When I was little and a fairly good student at Afternoon School in Toronto, my parents impressed upon me two things.  First, it was important to learn about our Jewish traditions and to know as much as possible about how to live a Jewish life.   Second, I shouldn’t get too carried away with such things and, cholile, become a rabbi.

 This may seem a strange attitude for Jewish parents to express, but I am afraid to say, it was, as far as I could tell, a very common attitude in the immigrant Yiddish circles I grew up in.   Better I should be, in my parents accented English, “a docteh, a lawyeh, a dentnist, a yenGINyeh,” or at least, if all else failed, “a droggist.”

Well I came close on one score.  I married a lawyer and they got some indirect naches.  

But what is even more surprising to me nowadays, is that, over the past two years, a number of people have taken me to be a rabbi.

How could this be?  After all, I am not a rabbi and I never claim to be a rabbi.  Yet on several occasions that has been how some people have addressed me.  Come to think of it, everyone of them has been a Christian.

This is how I figure it.   To them, I sound like a rabbi.   I talk with confidence, quote scripture and often sound as if I know what I am talking about.   If you know something in our world or at least give the impression that you do, this apparently means you have a qualification, therefore I must be a rabbi.

Probably the other factor is context, the fact that I participate in interfaith dialogue, which seems to send the rabbi detection meter needle much higher.

I often wear a kipa to these exercises just so people can identify me as coming from the Jewish side.  I think, “otherwise, how will they be sure they have been talking to Jews?” But the kipa makes me look more religious - therefore more likely a rabbi.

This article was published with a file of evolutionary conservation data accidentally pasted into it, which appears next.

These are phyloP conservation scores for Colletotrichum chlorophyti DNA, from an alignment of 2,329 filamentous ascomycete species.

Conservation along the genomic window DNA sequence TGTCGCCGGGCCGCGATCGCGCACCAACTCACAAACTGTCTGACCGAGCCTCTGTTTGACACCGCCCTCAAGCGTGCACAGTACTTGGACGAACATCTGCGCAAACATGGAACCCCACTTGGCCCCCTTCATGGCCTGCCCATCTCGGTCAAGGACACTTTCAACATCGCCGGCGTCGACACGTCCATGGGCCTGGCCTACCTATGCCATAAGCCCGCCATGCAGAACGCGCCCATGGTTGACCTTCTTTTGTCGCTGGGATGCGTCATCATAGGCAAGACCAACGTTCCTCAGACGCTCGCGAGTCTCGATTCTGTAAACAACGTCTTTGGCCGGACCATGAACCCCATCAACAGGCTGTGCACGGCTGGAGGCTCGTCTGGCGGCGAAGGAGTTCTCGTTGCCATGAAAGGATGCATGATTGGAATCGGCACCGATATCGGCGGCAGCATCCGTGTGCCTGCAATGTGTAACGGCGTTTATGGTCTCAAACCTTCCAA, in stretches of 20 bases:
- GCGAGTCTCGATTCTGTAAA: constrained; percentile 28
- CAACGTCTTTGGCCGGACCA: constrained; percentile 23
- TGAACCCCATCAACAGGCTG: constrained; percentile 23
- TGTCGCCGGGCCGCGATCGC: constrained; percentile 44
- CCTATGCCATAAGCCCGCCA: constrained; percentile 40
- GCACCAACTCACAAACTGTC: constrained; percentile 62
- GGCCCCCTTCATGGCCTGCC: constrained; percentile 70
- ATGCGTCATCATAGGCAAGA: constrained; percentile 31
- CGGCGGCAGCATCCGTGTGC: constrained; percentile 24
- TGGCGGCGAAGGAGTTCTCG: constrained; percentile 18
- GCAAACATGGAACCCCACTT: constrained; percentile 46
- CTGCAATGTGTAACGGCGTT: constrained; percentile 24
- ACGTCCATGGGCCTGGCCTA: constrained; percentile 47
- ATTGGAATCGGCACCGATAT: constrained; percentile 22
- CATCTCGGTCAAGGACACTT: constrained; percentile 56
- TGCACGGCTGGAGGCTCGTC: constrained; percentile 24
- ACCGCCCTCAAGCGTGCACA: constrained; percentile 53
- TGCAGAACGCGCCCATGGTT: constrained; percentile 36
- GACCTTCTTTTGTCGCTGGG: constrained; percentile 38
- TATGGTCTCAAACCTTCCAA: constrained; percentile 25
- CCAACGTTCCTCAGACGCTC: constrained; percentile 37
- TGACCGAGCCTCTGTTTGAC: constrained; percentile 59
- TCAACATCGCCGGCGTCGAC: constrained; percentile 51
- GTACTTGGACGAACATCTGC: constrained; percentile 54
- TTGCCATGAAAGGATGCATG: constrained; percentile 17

I am interested in spirit and the spiritual, I want to learn more about how others understand scripture, god, etc.   This also gives me a rabbinic feel.  

Finally, my name is Rubin so if people are not paying attention closely, they might hear “rabbi” when I get introduced, especially in interfaith dialogues where they may be expecting to meet one.

All this is to say, that I have now been addressed as rabbi several times in the last few months but also, a few times in the past.  It’s not too bad unless there are real rabbis in the room and then it’s embarassing.  Rabbis Fine and Popkey laughed one night when the moderator of a panel welcomed “Rabbi Friedman” to the discussion but I couldn’t help feeling self-conscious about it even after I corrected it.

After all, I haven’t done much to complete my smicha.   Actually, nothing at all.

So here I am a great disappointment.  I’m not in the any of the professions my parents wanted me to pursue and a lot of people think I have the profession they wanted me to avoid. 

Here’s my plan to correct this.   In the world to come, I swear to tell the truth, if anyone there calls me rabbi because I am wearing a kipa.